First lady Michelle Obama dropped by the U.S. Department of Education last week to honor career employees, the first in what’s supposed to be a series of such sessions at various Cabinet agencies.
The roughly 350 employees who gathered for the Feb. 2 event cheered, applauded, and used cellphone cameras to take pictures of the first lady. Seventeen of the longest-serving employees, some of whom have spent decades at the department, stood behind Mrs. Obama as she spoke.
“I am a product of your work,” she told the crowd. She said she wanted to say thank you—“Thank you before we even begin the work, because so many of you have been here struggling and pushing for decades. ... The children of this country are counting on all of us.”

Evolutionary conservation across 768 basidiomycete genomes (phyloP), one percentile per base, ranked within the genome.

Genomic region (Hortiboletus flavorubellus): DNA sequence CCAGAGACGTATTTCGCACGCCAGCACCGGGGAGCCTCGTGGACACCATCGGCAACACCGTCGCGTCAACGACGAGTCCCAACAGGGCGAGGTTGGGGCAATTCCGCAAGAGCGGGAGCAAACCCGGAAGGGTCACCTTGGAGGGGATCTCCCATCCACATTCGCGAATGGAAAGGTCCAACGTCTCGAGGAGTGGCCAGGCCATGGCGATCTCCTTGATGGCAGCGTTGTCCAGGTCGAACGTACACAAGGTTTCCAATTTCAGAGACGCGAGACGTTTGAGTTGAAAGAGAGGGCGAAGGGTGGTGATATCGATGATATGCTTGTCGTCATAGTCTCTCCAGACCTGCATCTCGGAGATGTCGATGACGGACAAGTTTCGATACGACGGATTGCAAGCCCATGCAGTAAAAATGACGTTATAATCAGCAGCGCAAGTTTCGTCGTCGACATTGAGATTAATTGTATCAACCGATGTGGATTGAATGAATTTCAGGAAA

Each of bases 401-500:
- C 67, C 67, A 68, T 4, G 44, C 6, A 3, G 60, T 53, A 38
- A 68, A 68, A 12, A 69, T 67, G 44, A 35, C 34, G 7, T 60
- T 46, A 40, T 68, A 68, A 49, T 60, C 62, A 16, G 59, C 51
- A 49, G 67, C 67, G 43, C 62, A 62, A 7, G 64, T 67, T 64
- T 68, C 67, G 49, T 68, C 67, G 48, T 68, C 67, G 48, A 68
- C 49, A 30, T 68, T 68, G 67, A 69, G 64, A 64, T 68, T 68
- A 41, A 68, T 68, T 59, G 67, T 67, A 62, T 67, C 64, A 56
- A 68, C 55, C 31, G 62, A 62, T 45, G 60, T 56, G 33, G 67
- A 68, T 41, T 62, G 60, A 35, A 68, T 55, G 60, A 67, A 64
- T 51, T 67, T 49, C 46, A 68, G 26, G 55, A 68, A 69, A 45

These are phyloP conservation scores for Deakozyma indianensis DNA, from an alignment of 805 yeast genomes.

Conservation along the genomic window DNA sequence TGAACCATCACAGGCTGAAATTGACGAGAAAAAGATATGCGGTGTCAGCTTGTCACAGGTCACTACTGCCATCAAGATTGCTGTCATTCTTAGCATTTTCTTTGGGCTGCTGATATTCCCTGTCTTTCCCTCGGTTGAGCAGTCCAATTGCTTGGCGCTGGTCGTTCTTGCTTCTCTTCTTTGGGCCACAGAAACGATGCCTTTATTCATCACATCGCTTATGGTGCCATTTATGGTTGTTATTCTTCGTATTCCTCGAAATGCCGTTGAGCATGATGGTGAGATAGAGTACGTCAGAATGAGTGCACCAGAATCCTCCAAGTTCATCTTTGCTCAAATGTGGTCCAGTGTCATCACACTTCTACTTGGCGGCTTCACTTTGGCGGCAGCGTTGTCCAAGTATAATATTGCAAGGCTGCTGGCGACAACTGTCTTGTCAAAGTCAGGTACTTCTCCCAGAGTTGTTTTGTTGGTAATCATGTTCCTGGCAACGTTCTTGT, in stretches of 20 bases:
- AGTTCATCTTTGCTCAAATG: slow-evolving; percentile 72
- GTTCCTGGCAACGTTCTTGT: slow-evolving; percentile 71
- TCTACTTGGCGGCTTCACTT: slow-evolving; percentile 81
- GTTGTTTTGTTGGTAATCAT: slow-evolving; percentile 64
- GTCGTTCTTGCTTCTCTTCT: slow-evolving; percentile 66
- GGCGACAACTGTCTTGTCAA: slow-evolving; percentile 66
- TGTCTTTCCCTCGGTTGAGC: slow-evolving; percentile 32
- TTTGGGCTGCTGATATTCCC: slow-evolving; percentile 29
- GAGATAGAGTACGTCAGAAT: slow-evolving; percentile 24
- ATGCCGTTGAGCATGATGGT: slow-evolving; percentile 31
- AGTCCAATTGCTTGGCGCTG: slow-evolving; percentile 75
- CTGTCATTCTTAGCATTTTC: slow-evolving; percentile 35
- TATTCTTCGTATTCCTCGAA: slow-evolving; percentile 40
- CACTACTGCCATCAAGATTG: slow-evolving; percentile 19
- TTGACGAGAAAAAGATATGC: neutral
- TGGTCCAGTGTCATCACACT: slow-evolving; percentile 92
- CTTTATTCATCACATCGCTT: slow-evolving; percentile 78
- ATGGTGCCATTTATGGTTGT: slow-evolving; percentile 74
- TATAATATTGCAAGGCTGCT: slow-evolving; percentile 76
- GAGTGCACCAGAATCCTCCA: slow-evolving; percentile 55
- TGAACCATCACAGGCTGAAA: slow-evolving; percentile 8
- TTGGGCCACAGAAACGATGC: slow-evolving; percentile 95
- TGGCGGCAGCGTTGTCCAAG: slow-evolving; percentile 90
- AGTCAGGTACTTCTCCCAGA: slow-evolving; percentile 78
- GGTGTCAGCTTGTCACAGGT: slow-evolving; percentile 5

Mrs. Obama is planning to drop by a number of federal agencies and speak to employees, in part to get to know the people living in her new hometown of Washington, a spokeswoman said.
In introducing the first lady, her fellow Chicagoan, Secretary of Education Arne Duncan reiterated remarks he made during his Senate confirmation hearing about an “Obama effect,” which he hopes will inspire school children across the country.
Recognizing and commending the efforts of career staff members was “really right on” said Karen Stratman-Krusemark, a career employee who serves as a liaison between the department and professional associations in the education field. She and other department employees also had glowing words for their new boss.
“[Mr. Duncan] has this great combination of smart and real,” Ms. Stratman-Krusemark said. “We were cheering at the staff meeting; we were all so excited to get to work. ... Right now, if you work at the Department of Ed, it’s like the coolest thing.”
A version of this article appeared in the February 11, 2009 edition of Education Week